Panchatantra: The Cat's Judgement

This story is being told by a crow who is a character in another story, but I have not included that other story here. If you want, you can find the framing story here and see how it leads into this story about the cat as judge: How the Birds Picked a King.

The story makes reference to the ancient sage Narada; you can read more about him at Wikipedia.

The French poet La Fontaine borrowed stories from the Indian tradition for his verse fables, and he tells a story very similar to this one — The Cat, the Weasel, and the Young Rabbit — although in La Fontaine's story it is a weasel who has chased a rabbit out of his home, as opposed to the rabbit-as-interloper that you will see in this story.

[Notes by LKG]

This story is part of the Panchatantra unit. Story source: The Panchatantra of Vishnu Sharma, translated by Arthur W. Ryder (1925).

The Cat's Judgement

At one time I [a crow] was living in a certain tree. And beneath the same tree dwelt another bird, a partridge. So by virtue of our near neighbourhood there sprang up between us a firm friendship. Every day after taking our meals and airings we spent the evening hours in a round of amusements, such as repeating witty sayings, telling tales from the old story-books, solving puzzles and conundrums, or exchanging presents.


One day the partridge went foraging with other birds to a spot where the rice was ripe and abundant, and he did not return at nightfall. Of course, I missed him greatly and I thought: "Alas! Why does not my friend the partridge come home tonight? I am much afraid he is caught in some trap, or has even been killed." And many days passed while I grieved in this way.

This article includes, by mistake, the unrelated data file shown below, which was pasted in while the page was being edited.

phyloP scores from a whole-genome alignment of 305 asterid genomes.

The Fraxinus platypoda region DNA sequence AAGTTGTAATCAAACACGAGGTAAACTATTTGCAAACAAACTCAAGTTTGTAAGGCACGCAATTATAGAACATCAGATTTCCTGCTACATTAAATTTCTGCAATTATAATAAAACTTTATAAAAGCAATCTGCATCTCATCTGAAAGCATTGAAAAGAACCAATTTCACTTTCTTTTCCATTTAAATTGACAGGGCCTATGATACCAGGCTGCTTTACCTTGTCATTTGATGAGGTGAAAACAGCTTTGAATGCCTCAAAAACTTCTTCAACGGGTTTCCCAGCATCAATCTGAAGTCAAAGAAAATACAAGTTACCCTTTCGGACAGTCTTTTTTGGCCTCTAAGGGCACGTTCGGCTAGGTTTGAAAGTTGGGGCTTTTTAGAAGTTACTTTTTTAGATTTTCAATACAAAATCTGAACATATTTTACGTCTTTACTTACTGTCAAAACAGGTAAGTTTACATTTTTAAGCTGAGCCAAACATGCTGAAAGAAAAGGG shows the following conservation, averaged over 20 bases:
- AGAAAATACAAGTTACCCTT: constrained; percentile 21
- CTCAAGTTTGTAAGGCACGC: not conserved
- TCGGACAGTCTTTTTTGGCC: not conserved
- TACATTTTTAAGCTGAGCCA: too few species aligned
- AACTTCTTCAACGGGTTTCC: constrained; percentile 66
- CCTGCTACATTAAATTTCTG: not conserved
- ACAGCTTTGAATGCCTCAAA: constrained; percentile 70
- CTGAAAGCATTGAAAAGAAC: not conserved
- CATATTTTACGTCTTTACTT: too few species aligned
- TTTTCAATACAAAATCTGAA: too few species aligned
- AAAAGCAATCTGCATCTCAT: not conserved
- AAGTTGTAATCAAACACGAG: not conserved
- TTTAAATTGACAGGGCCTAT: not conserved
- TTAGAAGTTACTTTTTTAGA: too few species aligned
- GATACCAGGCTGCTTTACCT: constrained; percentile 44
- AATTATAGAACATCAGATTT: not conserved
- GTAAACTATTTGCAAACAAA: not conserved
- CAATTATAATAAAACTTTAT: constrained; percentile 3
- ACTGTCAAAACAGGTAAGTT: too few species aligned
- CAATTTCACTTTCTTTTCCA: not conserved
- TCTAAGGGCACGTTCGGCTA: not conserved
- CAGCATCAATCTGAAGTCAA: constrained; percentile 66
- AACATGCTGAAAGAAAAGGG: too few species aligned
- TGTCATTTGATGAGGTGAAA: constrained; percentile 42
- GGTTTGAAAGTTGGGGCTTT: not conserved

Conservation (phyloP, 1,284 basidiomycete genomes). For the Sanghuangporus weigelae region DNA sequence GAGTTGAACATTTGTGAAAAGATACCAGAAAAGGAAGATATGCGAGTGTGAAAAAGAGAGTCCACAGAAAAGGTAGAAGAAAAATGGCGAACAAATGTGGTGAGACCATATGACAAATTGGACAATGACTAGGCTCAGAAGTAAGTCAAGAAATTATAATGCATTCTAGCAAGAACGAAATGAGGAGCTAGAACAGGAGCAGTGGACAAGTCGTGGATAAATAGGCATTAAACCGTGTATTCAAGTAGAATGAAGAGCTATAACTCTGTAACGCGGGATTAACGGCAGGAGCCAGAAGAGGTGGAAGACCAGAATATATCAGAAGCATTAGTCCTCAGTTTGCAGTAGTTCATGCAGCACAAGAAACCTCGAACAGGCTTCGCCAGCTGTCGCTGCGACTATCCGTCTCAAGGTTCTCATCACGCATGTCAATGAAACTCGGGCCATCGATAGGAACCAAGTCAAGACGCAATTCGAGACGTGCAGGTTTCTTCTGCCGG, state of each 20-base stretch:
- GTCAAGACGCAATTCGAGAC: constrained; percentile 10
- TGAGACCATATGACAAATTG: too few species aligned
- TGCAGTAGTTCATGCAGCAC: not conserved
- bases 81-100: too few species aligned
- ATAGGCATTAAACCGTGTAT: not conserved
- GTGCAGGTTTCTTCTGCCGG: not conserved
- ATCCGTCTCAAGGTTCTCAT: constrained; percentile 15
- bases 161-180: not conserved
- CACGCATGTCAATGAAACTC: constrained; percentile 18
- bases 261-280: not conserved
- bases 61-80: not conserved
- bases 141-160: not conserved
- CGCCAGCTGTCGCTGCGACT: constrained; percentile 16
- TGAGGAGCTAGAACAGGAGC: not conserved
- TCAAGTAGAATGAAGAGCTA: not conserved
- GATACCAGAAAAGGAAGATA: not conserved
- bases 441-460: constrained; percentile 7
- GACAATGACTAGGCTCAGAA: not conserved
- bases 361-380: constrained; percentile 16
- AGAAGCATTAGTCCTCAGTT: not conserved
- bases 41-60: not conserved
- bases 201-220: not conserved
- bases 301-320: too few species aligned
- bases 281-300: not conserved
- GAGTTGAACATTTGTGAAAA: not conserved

Now one evening a rabbit named Speedy made himself at home in the partridge's old nest in the hole. Nor did I say him nay, for I despaired of seeing the partridge again.

However, one fine day the partridge, who had grown extremely plump from eating rice, remembered his old home and returned. This, indeed, is not to be wondered at.

No mortal has such joy, although
In heaven's fields he roam,
As in his city, in his land,
And in his humble home.

Now when he saw the rabbit in the hole, he said reproachfully: "Come now, rabbit, you have done a shabby thing in occupying my apartment. Please be gone, and lose no time about it."

"You fool!" said the rabbit, "don't you know that a dwelling is yours only while you occupy it?"

"Very well, then," said the partridge, "suppose we ask the neighbours. For, to give you a legal quotation,

For ownership of cisterns, tanks,
Wells, groves, and houses, too,
The neighbours' testimony goes -
Such is the legal view.

And again:

When house or field or well or grove
Or land is in dispute,
A neighbour's testimony is
Decisive of the suit."

Then the rabbit said: "You fool! Are you ignorant of the consecrated tradition which says:

Suppose beside your neighbour you
For ten long years abide,
What weight have learnèd arguments?
Eyewitnesses decide.

Fool! Fool! Did you never hear the dictum of the sage Narada?

The title to possession is
A ten years' habitation
With men. But with the birds and beasts
Mere present occupation.

"Hence, even supposing this apartment to be yours, still it was unoccupied when I moved in, and now it is mine."

"Well, well!" replied the partridge, "if you appeal to consecrated tradition, come with me, and we will consult the specialists. It shall be yours or mine according to their decision."

"Very well," said the other, and together they started off to have their suit decided. I, too, was at their heels, out of curiosity. "I will just see what comes of all this," I said to myself.

Now they had not travelled far when the rabbit asked the partridge: "My good fellow, who is to pass judgement on our disagreement?"

And the partridge answered: "On a sand-bank by the sacred Ganges — where there is sweet music from the dancing waves that inter-cross and break when the water is swept by nimble breezes — there dwells a tomcat whose name is Curd-Ear. He abides unshaken in his vow of penance and self-denial, and character has begotten compassion."